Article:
Prematurity is the number one killer of babies in the U.S., and babies born even a few weeks early have higher rates of illness and hospitalization compared to full-term newborns. In addition to the toll on families, economic costs for prematurity are estimated at more than $26 billion annually by the National Academy of Medicine.
The Amerigroup Foundation grant will enable the March of Dimes to make smoking cessation available to additional women in Tennessee by supporting programs throughout the state. The grant will provide smoking cessation services to pregnant women and help improve health outcomes. Research has shown that babies born to women who smoke during pregnancy are more likely than babies born to nonsmokers to have birth defects, have a low birth weight or be born too soon.
“This grant allows the March of Dimes to provide much-needed support and services for thousands of moms, to help them have healthy, full-term pregnancies and healthy babies,” said Paul E. Jarris, MD, MBA, senior vice president and chief medical officer of the March of Dimes. “The March of Dimes applauds Amerigroup Foundation for its dedication to better health for American families and their continued support of our mission to help give every baby a fighting chance.”
The March of Dimes Prematurity Campaign, launched in 2003, seeks to raise awareness of the problem and to lower the rate of premature birth to 8.1 percent of births by 2020 and to 5.5 percent by 2030. The $60,870 grant to the March of Dimes is part of Amerigroup Foundation’s ongoing commitment to addressing health disparities and improving public health in Tennessee. Through its Healthy Generations program, the Amerigroup Foundation is working to address some of the nation’s most complex health issues, among them, reducing the incidence of low birth weight babies and engaging mothers in prenatal care.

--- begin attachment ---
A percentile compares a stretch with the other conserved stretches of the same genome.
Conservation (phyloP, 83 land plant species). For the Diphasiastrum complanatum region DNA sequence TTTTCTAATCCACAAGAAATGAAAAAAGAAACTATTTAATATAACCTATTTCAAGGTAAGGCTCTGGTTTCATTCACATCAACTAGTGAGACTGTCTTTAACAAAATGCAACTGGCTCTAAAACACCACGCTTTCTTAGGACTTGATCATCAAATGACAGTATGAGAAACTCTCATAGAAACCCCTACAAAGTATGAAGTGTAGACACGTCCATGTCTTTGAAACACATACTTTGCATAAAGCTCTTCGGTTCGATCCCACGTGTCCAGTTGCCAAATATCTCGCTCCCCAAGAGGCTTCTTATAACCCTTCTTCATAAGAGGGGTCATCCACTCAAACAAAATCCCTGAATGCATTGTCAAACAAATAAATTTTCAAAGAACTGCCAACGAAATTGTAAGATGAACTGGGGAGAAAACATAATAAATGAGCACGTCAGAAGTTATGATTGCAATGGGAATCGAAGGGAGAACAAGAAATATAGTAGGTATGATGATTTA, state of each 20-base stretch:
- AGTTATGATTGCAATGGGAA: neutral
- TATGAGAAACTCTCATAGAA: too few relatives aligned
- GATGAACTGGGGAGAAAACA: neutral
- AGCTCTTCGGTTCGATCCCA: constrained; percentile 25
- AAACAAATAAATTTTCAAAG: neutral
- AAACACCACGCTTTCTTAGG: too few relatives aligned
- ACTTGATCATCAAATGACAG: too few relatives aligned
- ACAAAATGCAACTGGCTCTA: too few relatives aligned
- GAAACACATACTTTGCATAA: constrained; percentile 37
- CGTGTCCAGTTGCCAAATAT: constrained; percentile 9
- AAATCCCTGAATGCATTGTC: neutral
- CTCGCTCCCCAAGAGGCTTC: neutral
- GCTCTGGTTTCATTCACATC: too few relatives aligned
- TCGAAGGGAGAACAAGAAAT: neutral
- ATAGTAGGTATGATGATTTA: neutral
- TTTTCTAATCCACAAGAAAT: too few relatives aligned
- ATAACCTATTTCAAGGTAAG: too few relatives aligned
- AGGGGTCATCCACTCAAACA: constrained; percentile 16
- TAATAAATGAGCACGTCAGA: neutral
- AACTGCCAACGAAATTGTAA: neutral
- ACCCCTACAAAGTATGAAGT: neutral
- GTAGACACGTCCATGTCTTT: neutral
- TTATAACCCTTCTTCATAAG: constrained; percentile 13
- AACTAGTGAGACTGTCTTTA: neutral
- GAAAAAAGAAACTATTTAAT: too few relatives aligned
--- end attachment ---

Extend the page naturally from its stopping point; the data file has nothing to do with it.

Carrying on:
The new grant continues a longstanding relationship between Amerigroup Foundation and March of Dimes to improve maternal and infant health. Most recently, in 2015-2016, a $1 million grant from Amerigroup Foundation’s parent foundation, helped the March of Dimes provide prevention services to 6,600 women, including those reached by smoking cessation programs in three states. To learn more about the Foundation, visit
About the March of Dimes
The March of Dimes is the leading nonprofit organization for pregnancy and baby health. For more than 75 years, moms and babies have benefited from March of Dimes research, education, vaccines, and breakthroughs. For the latest resources and health information, visit our websites and To participate in our annual signature fundraising event, visit If you have been affected by prematurity or birth defects, visit our community to find comfort and support. You can also find us on Facebook or follow us on Instagram and Twitter.